The Canaanites referred to in the Old Testament, who occupied the Israelite lands and needed to be driven out by Joshua, are not the same Canaanites referred to in Moses 7:6–8, 12. The Canaanites in the Book of Moses (upon whom a “blackness” came) were pre-Flood, and would have been destroyed in the deluge. The connection of their name with the Biblical Canaanites is not known, and may be coincidental. (Keep in mind that we’re dealing with translations of ancient languages here, and two groups with similar-sounding names may have been spelled the same.)

    The Canaanites who occupied the promised land spoke a Semitic language and are related to the peoples of Arabia and north Africa, not to sub-Saharan (black) Africans. It is these Canaanites who infiltrated and seized control of Egypt, establishing a dynasty called the Hyksos (or “Shepherd Kings”) that lasted from 1700 BC to 1550 BC. What’s interesting about this is that the Biblical Joseph married an Egyptian woman (Genesis 41:45), and to explain how he could do this without having his children banned from the priesthood (per Abraham 1), believers in the “curse of Cain/Ham” theory have postulated that Joseph’s wife was a Hyksos, and therefore not part of the Egyptian lineage cursed from holding the priesthood. But if the Biblical Canaanites were black, and the Canaanites started the Hyksos dynasty, then Joseph would have married a black woman! — You see how convoluted this all becomes, and how it collapses under its own weight.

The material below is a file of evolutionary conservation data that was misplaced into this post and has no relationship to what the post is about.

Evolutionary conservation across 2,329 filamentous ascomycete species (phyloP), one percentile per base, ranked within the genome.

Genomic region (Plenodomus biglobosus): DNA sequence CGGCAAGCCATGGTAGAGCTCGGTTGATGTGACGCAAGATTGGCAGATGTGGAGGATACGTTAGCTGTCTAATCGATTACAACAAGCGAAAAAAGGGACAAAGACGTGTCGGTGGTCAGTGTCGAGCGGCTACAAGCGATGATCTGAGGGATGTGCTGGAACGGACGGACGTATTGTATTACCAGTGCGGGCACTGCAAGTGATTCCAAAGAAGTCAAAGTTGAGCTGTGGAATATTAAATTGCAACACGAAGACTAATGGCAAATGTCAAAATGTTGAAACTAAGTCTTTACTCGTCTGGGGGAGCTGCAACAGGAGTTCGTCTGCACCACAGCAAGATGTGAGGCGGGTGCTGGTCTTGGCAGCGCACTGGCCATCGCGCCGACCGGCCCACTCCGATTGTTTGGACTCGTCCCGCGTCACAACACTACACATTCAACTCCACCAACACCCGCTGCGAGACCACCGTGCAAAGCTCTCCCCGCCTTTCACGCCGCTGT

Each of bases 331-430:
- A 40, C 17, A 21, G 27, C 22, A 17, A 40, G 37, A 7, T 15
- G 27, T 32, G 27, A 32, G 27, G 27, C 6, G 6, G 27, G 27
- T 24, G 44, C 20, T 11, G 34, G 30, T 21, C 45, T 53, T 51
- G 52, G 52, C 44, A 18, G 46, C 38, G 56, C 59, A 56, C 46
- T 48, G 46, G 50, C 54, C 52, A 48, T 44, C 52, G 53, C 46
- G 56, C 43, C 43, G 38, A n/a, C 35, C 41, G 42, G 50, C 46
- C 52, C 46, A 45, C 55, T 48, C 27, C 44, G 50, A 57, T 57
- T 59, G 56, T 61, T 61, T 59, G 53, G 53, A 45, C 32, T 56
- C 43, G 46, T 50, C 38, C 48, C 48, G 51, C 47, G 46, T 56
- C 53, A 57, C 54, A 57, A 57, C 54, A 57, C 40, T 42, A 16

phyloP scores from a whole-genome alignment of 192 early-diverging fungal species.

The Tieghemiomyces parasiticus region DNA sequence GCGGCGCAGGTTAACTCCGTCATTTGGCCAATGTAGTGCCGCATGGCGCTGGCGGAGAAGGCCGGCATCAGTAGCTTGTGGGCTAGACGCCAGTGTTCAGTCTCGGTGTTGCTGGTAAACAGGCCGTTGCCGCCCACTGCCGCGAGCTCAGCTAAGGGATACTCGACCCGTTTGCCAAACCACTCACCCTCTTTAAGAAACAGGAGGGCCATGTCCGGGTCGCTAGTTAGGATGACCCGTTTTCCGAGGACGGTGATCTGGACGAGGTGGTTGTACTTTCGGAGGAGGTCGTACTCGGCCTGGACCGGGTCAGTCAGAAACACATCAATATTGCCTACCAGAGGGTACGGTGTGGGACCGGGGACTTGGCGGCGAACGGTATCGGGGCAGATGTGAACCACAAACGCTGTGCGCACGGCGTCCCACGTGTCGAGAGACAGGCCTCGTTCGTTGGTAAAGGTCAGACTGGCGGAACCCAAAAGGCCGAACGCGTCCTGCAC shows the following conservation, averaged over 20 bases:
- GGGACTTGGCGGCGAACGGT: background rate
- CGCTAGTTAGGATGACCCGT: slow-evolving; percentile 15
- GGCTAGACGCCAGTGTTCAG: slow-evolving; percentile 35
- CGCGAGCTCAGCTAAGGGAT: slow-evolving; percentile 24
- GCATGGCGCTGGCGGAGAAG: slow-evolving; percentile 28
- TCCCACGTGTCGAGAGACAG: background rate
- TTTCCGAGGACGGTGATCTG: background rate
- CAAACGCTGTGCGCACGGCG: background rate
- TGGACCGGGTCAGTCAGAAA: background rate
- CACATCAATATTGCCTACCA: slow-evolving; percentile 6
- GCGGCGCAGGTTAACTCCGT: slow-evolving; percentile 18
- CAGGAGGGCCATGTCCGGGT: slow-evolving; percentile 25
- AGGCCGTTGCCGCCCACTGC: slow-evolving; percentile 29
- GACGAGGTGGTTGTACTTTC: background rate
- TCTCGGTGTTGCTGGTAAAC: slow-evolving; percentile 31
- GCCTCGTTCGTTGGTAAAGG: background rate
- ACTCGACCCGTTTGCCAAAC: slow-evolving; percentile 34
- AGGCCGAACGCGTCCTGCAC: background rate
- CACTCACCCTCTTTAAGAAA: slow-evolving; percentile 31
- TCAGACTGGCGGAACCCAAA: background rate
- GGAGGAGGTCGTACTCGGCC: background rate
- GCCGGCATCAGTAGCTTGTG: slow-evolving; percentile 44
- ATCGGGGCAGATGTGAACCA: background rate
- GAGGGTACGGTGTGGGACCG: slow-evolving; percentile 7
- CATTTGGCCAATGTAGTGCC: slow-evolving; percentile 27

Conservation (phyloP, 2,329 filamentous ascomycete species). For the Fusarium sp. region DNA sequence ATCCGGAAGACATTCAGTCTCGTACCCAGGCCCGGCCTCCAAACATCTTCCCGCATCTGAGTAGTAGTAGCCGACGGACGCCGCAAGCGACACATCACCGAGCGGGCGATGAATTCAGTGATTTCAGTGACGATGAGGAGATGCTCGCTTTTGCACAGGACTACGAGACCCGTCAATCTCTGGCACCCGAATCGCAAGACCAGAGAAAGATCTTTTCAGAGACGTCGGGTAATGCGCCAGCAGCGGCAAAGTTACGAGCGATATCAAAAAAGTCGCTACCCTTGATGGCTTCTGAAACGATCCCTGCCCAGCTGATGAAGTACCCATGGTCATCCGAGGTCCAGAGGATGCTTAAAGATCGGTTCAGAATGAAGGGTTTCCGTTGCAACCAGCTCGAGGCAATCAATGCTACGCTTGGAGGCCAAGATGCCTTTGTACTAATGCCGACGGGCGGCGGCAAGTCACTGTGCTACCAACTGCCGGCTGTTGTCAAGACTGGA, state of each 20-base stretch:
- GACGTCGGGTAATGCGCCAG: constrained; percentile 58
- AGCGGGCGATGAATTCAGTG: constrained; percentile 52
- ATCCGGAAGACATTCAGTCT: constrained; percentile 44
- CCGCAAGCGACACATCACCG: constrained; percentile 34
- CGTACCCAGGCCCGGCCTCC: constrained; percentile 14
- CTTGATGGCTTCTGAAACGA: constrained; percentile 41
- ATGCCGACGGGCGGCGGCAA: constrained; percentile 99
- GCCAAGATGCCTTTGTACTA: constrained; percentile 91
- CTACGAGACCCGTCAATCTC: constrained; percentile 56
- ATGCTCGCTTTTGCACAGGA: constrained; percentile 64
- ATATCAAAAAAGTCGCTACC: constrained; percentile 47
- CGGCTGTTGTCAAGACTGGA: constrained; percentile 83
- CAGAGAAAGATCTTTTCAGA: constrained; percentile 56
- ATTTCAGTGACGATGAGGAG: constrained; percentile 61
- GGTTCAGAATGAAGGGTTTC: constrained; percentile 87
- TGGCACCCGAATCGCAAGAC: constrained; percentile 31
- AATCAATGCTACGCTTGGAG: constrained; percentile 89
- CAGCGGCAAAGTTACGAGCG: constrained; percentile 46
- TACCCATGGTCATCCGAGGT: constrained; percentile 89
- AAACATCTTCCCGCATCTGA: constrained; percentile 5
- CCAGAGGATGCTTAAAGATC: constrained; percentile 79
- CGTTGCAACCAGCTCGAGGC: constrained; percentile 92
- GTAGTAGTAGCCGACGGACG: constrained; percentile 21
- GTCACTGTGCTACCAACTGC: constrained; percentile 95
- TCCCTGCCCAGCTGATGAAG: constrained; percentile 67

Professor Bott was already due to retire in a few months, so I doubt this little controversy will have any impact on his career. I don’t wish to see him harmed for innocently repeating the same folklore that has been used for generations, and I wish him nothing but the best in his retirement. In the end I think this episode will have a positive effect, because it has brought to light the old myths and forced today’s people to confront them.

  11. Mike Parker Post author

    Another thought: If “a blackness came upon all the children of Canaan” (Moses 7:8), doesn’t that indicate that they were not black previous to this? If they were the descendants of Cain, and Cain was “cursed” with black skin, then shouldn’t the Canaanites already have been black from birth?